City officials may oppose lead paint legislation

Lawmakers resist Ehrlich plan to cut Baltimore enforcement

State says its program better than city's

General Assembly

February 16, 2005|By Ivan Penn and Tom Pelton | Ivan Penn and Tom Pelton,SUN STAFF

Baltimore lawmakers said yesterday that they will oppose Gov. Robert L. Ehrlich Jr.'s lead paint legislation unless he restores the $375,000 he cut from the city's lead paint enforcement funds in his proposed budget.

Their criticism came as opponents - and some supporters - say they want to see the bill amended, arguing it could let landlords skirt requirements to clean up properties with lead paint problems.

"There are some places in the bill that we think need to be better," said Mark Sissman, chairman of the Board of Directors for the Coalition to End Childhood Lead Poisoning, which is backing the bill in principle. "We've come a long way; we're not going to give ground."

Ehrlich's bill would require earlier action to treat children with lead poisoning and to reduce lead hazards in housing once a child has been poisoned.

It also would lower the lead level in a child's blood required to trigger notices to a landlord of the need to address lead paint problems. Also, it would lower the blood-lead level that requires a landlord to pay for treatment and relocation expenses for poisoned children.

Some opponents, however, have said the legislation would give landlords a longer grace period to clean up lead paint problems for which they have been cited.

Del. Samuel I. Rosenberg, a Baltimore Democrat and one of the city's leading advocates in Annapolis for tougher lead paint regulations - and a co-sponsor of the governor's bill - said the proposed cuts to the city's budget jeopardize Ehrlich's bill even before it receives a thorough legislative review.

"I can't support the bill until the budget provisions are resolved," he said, echoing the view of other city lawmakers, including Baltimore Del. Nathaniel T. Oaks, who also has taken a leading role in combating lead poisoning.

Yesterday, Ehrlich administration officials argued that while the city program was cut, the state shifted $140,000 to more efficient lead enforcement efforts by the Maryland Department of the Environment.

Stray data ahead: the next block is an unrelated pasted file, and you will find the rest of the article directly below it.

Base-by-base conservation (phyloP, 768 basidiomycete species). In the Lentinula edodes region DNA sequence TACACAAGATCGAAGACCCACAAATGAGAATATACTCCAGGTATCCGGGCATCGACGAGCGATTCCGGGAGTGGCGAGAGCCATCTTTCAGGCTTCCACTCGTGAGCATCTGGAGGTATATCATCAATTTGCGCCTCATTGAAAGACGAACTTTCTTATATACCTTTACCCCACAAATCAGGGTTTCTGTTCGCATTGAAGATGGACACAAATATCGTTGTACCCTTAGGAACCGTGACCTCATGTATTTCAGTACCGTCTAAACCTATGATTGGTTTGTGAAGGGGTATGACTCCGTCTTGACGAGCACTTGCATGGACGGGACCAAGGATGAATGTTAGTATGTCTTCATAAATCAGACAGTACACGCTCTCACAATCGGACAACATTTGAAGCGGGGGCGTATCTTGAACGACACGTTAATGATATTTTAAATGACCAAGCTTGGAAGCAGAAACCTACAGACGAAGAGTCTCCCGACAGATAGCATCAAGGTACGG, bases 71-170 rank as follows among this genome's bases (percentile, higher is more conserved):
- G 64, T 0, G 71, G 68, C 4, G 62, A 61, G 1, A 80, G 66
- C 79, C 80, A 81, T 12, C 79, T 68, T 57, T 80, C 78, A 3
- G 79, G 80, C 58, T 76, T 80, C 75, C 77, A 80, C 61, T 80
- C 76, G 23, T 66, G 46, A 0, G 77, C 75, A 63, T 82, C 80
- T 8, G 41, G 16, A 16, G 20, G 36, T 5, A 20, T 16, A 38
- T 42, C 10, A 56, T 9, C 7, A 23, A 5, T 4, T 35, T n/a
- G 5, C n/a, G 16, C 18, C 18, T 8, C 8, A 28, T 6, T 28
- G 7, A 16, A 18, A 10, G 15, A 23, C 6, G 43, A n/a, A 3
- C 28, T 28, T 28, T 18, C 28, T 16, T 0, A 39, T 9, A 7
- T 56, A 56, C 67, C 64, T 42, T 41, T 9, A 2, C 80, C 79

"It is no longer acceptable to judge a program solely by the money it receives ... but by its progress," said MDE Secretary Kendl P. Philbrick, who joined other administration officials at a news conference to defend the governor's efforts. "MDE's program has proved substantially more effective than Baltimore City's, by enforcing [actions against] more housing units."

MDE has filed 790 notices of violation and enforcement actions since 2002; the city has filed 655 during that period, Philbrick said.

Philbrick also said the administration made cuts of about $230,000 in lead enforcement programs overall, which will mean two fewer lead inspectors statewide.

"The governor has inherited a terrible fiscal crisis in the state, and all things must be balanced in terms of funding. ... But I do not believe the children are at risk," Philbrick said.

Lawmakers and Baltimore officials rejected those arguments.

"It's penny-stupid - not even penny-wise - and pound-foolish to make these cuts," said Dr. Peter S. Beilenson, the city's health commissioner. "It's going to sentence hundreds of city kids to being lead-poisoned when they don't have to be."

Beilenson said the city is losing an enforcement lawyer and six inspectors to the budget cuts and called it "preposterous" to think the state could perform the same services as the city with less money.

Oaks added: "The biggest problem with the lead issue to date is the governor withholding the [money] for enforcement. To take away the enforcement is like going to a dinner to eat steak with no teeth."

Horacio Tablada, director of the MDE office that oversees the agency's lead enforcement, said state funding for the city's program began in 2000 under the administration of then-Gov. Parris N. Glendening. It was to have expired in fiscal 2003, Tablada said, and the Ehrlich administration continued funding in the next two fiscal years.

"Basically, the city had the obligation to come up with its own funding on this" and did not, Tablada said.

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